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If you notice a building doing something strange in the streets of the U.K., there’s a good chance that Alex Chinneck is somehow involved. Twitter is full of exclamations from Londoners who had walked past “Under the Weather But Over the Moon” a thousand times before noticing that the building was upside-down; his other architectural creations slide off the face of houses and hover in mid-air. These large-scale projects are perhaps thanks to his tendency to identify more with the world of construction than with art school. “The trouble is,” he told the Telegraph, “I’m not just interested in art or sculpture, but architecture, engineering, construction, theatre, set design, and magic.”
It is magic that he creates, an upending of reality as familiar objects behave in ways that, despite their absurdity, make a strange kind of sense. His latest work, “A Pound of Flesh for 50p,” is a beautifully constructed, full-sized house made entirely of individually-cast wax bricks that are slowly melting away.
Writeups refer to the history of a candle factory on the same road, but this narrative almost feels like an afterthought; the interest of this work is in making something that looks like a brick, builds like a brick, but after a while does not survive like a brick. Chinneck loves to play with the materiality of a building, allowing it to lose its usual solidity in ways impossible without the careful construction of his theatrical stunts.
But just as a magician’s tricks require huge amounts of planning, these works conceal the process that allows the illusion to succeed. He describes his role in these huge constructions as more of a project manager than anything else, engaged in the planning and paperwork involved in realising such ridiculous objects. It is interesting, then, that the timeline of the melting house did not go quite as intended. Chinneck’s own sketches had the house ending up as a messy wax puddle, but when I visited on the second-to-last day of its planned month-long stay on Southwark Street, London, I found a building still standing a good storey-and-a-half tall.
It was a surprise, especially as even the melting had been carefully, industriously planned. For three hours every morning, “[the team went] there with industrial blowers running off generators, heating the top course of brick so it melts from the top down,” as shown in the maquettes Chinneck made of a 6-foot wall that ended in a red, visceral puddle.
Added meaning in titles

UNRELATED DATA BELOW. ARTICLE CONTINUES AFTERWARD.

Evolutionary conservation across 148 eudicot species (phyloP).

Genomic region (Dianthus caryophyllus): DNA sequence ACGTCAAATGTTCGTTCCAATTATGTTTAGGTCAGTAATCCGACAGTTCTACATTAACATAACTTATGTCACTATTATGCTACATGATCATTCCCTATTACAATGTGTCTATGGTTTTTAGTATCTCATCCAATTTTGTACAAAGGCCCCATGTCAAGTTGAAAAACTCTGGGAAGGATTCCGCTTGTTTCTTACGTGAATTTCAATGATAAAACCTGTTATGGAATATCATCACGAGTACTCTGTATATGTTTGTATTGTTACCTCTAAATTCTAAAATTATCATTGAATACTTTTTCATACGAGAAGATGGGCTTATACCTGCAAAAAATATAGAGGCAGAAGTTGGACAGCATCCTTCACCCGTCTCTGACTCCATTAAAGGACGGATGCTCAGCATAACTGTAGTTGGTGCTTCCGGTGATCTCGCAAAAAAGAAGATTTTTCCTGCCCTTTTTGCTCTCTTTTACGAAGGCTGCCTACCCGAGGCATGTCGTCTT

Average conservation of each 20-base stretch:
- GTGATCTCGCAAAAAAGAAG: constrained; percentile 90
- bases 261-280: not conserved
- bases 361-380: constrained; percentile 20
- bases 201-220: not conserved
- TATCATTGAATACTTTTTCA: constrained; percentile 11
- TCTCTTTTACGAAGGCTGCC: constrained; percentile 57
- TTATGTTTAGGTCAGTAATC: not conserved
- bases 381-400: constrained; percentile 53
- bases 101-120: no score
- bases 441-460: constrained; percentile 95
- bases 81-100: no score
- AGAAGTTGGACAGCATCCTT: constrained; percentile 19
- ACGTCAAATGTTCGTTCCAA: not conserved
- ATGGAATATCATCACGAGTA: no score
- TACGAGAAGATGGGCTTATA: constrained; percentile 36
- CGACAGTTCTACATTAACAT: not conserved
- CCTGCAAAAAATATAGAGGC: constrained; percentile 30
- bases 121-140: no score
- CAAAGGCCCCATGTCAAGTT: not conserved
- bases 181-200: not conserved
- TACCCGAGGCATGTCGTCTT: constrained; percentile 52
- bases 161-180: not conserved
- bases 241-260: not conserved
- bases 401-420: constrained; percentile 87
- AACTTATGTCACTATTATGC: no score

Seeing the state that the melted bricks were intended to attain gives a fleshy insight into the rather cryptic title, a reference to Shylock’s demand in The Merchant of Venice for a pound of flesh as security for a loan. In the context of the current financial climate, it suggests the world of mortgages and lending, financial extraction from the very poor by the very rich, and the devaluing of those extractions–a pound, now worth only a measly 50p.
It’s a nastier and heavier title than is Chinneck’s habit. In a fascinating interview with Sculpturevox, Chinneck says, “The realization of these projects is enormously administrational…The titles are my last place for a bit of abstraction or poetry, just a bit of Bohemian indulgence…I like the rhythm of words and the use of alliteration. With ‘From the Knees of My Nose to the Belly of My Toes,’ I was thinking of this idea of distortion: an architectural distortion of a building doing a sit-up and swapping the windows and doors for body parts.
“There are always two titles: there’s the working title, which often equates to the media title, then there’s the official, correct, title.” ‘From the Knees of My Nose to the Belly of My Toes’ is known as the sliding house; the floating building in Covent Garden is actually titled ‘Take My Lightning But Don’t Steal My Thunder.’” Just as he embraces rather than laments the planning of such projects, Chinneck is very much tuned in to the public perception of his works, the double-take by the person passing on the street.
These works play lightness and weight off against one another. The idea is quick and simple, the experience of the observer fast and funny, but the route between the two is incredibly weighty and turgid. It was Chinneck gazing idly at a row of smashed windows that gave rise to one of his most remarkable works, “Telling the Truth through False Teeth,” in which he replaced each of the windows of a large building in Hackney with 312 identically-smashed panes of glass; the concept could not be more concise, but the mind boggles at the labour-intensive process involved in realising it.
Having taken on the role of administrator of the unexpected, perhaps Chinneck deserves to have his own work surprise him from time to time. The melting house has been granted a few more weeks in which to liquefy, something of an an unintended punchline; after all, what large-scale construction project ever delivers quite on time? Its unwillingness to melt away is also a reminder of the astonishing structural integrity of the architecture that frames our lives, making it all the more remarkable that Chinneck’s tricks can make us forget, even for a hallucinatory moment, how solid these structures really are.
Alex Chinneck’s “A Pound of Flesh for 50p,” a part of London’s Merge Festival, will remain on view for a few more weeks at 40 Southwark St., SE 9HP.